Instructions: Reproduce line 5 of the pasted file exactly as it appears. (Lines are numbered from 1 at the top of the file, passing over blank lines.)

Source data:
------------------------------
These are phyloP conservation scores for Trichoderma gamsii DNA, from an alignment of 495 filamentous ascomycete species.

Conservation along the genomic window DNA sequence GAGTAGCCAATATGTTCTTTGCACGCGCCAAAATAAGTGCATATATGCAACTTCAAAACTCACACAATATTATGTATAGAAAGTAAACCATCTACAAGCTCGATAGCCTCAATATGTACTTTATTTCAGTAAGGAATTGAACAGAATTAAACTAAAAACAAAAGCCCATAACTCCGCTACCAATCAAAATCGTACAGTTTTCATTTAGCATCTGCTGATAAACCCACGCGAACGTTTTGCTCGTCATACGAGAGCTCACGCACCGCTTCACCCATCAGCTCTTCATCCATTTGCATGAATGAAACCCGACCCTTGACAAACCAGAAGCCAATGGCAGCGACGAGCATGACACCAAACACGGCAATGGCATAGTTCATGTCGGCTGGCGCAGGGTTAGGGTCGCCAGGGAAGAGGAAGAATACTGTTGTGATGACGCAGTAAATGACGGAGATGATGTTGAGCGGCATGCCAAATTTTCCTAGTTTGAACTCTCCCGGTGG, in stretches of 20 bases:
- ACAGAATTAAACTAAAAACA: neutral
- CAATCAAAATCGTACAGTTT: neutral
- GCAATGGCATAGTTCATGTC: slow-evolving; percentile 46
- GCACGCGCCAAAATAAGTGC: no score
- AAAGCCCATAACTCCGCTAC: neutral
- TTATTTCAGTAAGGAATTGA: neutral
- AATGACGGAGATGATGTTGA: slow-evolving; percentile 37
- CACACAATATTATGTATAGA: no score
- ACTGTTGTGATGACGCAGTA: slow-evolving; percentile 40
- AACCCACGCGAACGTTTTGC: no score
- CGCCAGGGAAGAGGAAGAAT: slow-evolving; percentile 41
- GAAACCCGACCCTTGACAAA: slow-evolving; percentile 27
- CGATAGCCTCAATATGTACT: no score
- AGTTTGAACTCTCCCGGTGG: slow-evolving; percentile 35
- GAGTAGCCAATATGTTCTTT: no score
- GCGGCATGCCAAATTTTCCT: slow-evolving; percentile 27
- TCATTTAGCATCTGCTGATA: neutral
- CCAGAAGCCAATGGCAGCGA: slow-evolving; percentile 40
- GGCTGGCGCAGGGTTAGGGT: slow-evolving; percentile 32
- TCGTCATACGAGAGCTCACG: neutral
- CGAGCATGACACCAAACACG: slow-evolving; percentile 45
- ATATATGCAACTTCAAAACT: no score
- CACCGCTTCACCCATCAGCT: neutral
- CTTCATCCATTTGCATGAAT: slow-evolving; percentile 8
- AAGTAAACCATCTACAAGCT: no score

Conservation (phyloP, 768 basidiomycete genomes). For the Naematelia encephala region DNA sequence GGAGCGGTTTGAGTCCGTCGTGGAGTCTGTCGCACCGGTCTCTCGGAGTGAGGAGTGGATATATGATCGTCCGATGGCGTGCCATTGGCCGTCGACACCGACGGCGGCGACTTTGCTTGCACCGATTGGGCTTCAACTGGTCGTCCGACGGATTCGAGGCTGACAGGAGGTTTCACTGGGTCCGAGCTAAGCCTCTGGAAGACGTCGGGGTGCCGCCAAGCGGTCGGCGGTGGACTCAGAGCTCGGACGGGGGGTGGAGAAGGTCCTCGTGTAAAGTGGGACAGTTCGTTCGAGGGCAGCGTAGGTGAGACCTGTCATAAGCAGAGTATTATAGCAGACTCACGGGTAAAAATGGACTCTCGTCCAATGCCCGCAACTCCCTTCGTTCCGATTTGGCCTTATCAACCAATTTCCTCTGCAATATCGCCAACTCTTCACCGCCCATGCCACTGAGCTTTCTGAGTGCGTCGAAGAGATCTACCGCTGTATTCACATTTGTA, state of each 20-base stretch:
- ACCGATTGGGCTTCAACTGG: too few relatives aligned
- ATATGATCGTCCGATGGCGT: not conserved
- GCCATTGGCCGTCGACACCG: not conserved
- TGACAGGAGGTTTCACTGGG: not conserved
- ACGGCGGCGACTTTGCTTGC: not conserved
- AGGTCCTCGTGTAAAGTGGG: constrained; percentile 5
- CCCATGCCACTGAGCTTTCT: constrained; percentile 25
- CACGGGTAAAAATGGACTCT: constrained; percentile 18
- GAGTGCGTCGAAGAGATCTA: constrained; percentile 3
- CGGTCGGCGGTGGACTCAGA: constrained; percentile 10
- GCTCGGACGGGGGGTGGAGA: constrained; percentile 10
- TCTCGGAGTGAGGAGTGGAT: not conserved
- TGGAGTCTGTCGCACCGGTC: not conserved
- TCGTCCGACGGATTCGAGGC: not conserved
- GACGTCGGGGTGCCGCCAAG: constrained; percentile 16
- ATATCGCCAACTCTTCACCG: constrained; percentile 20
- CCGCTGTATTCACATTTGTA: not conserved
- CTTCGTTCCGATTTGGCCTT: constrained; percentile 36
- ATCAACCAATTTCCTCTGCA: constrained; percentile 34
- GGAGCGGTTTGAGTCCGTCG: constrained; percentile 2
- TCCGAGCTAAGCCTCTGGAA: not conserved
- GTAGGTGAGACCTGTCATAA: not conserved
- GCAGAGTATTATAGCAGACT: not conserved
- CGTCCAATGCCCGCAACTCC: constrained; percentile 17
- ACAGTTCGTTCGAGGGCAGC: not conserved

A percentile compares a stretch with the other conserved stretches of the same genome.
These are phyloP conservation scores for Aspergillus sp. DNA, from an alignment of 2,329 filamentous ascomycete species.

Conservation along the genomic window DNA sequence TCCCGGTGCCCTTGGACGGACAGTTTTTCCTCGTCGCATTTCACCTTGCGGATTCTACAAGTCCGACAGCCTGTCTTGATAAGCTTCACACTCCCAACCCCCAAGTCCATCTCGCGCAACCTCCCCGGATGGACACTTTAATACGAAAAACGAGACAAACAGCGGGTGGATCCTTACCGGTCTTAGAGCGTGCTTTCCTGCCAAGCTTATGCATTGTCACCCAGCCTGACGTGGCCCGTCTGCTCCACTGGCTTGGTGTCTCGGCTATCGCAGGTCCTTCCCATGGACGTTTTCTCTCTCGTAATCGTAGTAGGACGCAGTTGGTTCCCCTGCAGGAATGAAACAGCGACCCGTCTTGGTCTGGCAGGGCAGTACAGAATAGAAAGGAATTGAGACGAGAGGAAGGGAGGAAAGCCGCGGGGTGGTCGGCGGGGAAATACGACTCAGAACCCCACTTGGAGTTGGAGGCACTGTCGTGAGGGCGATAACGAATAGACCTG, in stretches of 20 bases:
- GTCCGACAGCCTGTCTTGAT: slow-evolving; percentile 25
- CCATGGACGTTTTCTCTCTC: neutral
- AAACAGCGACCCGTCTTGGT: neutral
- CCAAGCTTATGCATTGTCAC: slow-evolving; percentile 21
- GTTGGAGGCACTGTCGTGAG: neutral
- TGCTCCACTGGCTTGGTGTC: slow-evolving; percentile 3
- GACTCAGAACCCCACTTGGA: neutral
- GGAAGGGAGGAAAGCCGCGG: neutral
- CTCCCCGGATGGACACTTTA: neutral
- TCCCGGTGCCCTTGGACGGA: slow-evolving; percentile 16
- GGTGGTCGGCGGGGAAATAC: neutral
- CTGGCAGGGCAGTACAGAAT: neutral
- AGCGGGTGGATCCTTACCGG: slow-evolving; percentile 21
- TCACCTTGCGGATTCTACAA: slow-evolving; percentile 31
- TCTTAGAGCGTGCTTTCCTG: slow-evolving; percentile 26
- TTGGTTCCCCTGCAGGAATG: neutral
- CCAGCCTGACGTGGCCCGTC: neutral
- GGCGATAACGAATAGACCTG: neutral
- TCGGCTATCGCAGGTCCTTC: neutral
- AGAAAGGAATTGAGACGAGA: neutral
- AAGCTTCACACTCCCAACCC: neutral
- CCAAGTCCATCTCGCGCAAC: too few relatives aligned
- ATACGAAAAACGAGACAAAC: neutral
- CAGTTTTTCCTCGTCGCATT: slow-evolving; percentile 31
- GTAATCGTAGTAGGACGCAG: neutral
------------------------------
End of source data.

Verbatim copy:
- GCAATGGCATAGTTCATGTC: slow-evolving; percentile 46